Traditionally, tenants start to think about renewing their agreement around three months before it is due to expire. This always used to provide the tenant with plenty of time to find alternative accommodation if their landlord wanted to increase their rent. However, the due to the current market, which has a surplus of rental properties, some tenants are now planning their exit up to 12 months in advance. If you have long-term tenants who appear to be satisfied with their living arrangements, do not get complacent – they may be on the lookout for their next great home.
Most tenants move to get better value, and this is especially true when they have been living in the same place for around three to five years. Many will closely follow the rate of rental inflation, and keep an eye on prices. In the least competitive areas, for every tenant looking for a new apartment or house, there are 10 to 15 suitable properties on the market. The combination of increasingly savvy tenants and a more competitive market makes it challenging for landlord agents to keep their best customers. Here are some tips to help you ensure that your tenants renew their contract with you.
Never Neglect Your Tenants
Throughout the tenancy, be sure to reply to every concern. Most tenants leave a property because simple maintenance issues are not resolved by their landlord or agent. If they always wait four weeks to get a tap fixed, or a boiler repaired, they will soon start to look for a modern property with new fixtures and fittings. This is why a good property manager is essential for busy landlords – they’ll be able to deal with these day-to-day queries much faster.
Be Ready to Negotiate on Price
If a tenant asks for a lower rent before renewal time, think carefully before rejecting it. The chances are they have either seen something better for the same price, or something similar for less. People only move if they have good reason to, and it’s usually either down to money or the quality of the accommodation. Dropping the rent for 12 months is less costly than risking a void period.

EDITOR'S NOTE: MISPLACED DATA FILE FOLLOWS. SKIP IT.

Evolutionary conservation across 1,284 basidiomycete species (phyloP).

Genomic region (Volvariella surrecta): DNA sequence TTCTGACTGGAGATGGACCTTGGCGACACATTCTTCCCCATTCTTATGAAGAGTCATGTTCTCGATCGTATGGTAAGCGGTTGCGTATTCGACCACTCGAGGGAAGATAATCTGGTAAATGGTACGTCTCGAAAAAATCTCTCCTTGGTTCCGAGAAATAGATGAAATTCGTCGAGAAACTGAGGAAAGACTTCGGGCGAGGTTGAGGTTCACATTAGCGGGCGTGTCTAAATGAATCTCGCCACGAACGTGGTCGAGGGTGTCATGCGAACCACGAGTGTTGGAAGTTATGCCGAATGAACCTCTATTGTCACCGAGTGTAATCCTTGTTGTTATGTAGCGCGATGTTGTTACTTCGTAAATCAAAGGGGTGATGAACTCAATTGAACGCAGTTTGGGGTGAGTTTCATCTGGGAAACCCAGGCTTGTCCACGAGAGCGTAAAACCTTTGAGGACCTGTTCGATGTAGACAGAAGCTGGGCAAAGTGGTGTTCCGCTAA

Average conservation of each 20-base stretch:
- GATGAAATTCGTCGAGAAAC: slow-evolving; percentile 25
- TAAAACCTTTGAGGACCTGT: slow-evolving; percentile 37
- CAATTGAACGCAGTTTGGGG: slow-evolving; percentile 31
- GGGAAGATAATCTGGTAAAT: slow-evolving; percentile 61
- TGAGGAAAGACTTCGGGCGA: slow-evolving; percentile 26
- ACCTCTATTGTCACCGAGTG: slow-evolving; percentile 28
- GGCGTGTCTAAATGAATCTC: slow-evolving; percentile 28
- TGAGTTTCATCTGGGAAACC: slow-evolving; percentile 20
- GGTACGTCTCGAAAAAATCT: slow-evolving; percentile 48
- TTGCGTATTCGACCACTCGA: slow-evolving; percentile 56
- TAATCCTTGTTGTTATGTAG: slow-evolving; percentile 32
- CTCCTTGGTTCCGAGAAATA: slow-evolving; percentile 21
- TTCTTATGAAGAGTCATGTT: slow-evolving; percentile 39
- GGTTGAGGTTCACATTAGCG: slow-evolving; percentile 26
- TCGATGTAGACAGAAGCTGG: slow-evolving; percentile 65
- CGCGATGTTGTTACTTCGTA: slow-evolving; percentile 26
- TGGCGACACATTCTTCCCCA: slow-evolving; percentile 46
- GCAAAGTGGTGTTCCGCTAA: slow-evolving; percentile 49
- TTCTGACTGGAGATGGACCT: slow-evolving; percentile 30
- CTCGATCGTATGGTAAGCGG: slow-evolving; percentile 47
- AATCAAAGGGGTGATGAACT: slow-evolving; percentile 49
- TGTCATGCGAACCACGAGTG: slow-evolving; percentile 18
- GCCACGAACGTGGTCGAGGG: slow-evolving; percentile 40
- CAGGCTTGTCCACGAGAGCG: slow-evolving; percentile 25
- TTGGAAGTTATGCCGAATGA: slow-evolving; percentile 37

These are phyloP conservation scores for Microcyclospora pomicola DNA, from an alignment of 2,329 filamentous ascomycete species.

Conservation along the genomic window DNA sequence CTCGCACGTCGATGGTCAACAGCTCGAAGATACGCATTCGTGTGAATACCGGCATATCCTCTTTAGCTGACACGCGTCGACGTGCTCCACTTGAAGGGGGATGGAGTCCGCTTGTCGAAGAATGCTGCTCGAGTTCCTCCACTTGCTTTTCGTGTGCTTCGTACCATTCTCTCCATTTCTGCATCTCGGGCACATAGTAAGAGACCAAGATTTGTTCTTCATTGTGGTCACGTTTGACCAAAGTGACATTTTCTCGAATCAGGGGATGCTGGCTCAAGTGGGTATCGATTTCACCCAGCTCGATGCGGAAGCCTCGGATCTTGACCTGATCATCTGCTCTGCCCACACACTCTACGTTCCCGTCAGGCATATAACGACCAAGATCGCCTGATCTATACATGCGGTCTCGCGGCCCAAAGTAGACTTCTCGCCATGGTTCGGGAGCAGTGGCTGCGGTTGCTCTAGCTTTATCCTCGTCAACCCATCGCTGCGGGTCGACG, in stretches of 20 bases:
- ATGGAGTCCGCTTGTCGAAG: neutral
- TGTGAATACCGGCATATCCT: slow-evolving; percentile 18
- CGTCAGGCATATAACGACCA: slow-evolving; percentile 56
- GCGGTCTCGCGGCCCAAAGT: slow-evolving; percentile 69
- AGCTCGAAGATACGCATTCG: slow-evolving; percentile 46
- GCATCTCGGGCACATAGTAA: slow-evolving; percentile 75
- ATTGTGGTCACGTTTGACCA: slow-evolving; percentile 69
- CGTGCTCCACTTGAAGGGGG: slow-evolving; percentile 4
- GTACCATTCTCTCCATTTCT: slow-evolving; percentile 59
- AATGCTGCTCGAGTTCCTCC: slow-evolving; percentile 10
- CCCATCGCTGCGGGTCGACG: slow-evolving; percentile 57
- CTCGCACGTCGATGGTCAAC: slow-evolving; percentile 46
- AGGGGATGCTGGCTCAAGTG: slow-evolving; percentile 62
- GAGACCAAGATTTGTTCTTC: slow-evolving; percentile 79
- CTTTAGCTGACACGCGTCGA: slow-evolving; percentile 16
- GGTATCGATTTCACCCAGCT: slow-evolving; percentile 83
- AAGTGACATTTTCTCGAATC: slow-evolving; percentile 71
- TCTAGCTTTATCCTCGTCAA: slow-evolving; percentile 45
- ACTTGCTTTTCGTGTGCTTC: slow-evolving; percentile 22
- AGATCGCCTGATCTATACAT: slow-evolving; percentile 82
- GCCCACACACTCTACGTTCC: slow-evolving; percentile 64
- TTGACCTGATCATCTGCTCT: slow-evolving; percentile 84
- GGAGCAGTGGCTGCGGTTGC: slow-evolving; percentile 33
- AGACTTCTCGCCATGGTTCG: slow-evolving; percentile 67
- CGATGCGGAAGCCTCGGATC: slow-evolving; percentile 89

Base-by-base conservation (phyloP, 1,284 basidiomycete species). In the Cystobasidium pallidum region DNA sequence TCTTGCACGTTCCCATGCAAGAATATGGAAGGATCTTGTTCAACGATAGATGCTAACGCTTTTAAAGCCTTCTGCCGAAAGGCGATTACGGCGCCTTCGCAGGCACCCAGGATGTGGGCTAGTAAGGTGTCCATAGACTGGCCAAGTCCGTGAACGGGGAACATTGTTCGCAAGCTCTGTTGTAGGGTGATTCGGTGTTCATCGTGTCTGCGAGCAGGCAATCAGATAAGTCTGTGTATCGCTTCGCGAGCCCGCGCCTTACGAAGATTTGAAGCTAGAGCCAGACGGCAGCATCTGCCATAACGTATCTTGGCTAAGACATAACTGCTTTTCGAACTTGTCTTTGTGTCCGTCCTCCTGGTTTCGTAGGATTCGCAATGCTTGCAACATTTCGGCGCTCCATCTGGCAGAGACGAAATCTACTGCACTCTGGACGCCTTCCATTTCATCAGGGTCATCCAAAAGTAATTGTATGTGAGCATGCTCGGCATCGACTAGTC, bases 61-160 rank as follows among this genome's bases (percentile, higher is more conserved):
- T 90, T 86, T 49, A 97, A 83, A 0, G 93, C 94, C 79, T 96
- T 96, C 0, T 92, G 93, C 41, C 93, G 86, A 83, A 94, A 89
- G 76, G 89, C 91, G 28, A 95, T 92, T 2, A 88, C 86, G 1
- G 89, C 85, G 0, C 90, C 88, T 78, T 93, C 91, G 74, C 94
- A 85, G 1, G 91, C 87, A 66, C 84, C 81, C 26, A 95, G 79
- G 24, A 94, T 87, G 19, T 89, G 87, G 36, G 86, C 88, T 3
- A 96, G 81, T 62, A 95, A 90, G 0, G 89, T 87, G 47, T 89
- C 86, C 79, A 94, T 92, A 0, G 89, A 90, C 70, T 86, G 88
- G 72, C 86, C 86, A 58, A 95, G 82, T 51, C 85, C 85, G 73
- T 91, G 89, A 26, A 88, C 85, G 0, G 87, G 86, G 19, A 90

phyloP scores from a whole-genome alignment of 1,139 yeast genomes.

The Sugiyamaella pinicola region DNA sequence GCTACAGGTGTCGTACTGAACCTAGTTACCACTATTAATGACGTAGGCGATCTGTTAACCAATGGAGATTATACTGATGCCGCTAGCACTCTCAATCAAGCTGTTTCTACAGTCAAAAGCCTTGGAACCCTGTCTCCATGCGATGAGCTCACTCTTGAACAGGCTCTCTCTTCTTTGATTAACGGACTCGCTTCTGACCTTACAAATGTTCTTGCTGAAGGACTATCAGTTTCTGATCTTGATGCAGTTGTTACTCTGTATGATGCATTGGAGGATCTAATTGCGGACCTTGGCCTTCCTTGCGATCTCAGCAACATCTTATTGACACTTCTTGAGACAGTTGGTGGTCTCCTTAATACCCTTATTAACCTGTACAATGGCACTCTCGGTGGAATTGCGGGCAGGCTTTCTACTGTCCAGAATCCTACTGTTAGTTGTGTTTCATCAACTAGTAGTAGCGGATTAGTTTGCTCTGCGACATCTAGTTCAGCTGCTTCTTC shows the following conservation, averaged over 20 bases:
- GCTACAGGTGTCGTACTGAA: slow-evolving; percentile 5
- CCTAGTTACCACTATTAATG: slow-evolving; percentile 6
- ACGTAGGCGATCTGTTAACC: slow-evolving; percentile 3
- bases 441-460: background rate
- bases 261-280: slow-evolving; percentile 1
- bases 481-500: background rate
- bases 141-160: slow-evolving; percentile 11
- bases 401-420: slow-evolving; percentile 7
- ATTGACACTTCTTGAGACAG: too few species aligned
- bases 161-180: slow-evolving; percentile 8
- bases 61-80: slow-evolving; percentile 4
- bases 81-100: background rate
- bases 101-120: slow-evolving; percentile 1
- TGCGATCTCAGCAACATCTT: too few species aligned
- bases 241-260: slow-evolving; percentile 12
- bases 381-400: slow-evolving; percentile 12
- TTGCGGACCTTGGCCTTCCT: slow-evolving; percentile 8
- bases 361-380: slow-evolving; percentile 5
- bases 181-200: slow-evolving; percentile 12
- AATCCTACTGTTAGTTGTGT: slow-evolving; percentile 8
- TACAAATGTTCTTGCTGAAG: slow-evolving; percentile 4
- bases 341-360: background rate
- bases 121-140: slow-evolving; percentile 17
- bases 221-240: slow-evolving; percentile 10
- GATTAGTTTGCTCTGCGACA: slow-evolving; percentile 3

Keep a Close Eye on the Local Market
Monitor all new properties coming to the market and consider how your tenants will view them. Invest in your property every couple of years to match current trends – be sure to update fixtures and fittings, replace flooring and ensure everything is maintained to a high standard. Because tenants rarely have permission to change anything within an apartment, many resort to moving to a new build when their accommodation gets a little tired, rather than approaching the landlord and asking them to update the property.
Trust Professional Guidance and Discuss Feedback
Market conditions can change rapidly, so always trust the advice given by your agency. Sometimes an agent will tell you to drop your rental price to attract new tenants. As mentioned already, in some areas there are more properties on the market than tenants, so competition amongst property investors is high. Agents and landlords should discuss market conditions on a regular basis to ensure there are no surprises.
Constant Property Research
Before making any decisions, carry out extensive research so that you are fully aware of market conditions. Property investors hire agents for their knowledge of market conditions, as well as their marketing expertise. Ultimately, the key to retaining the best tenants is to ensure that the property is always offered at a fair price for its age and condition. If you decide not to update it every few years, be prepared to freeze or even drop your price if you wish to avoid that dreaded void period.
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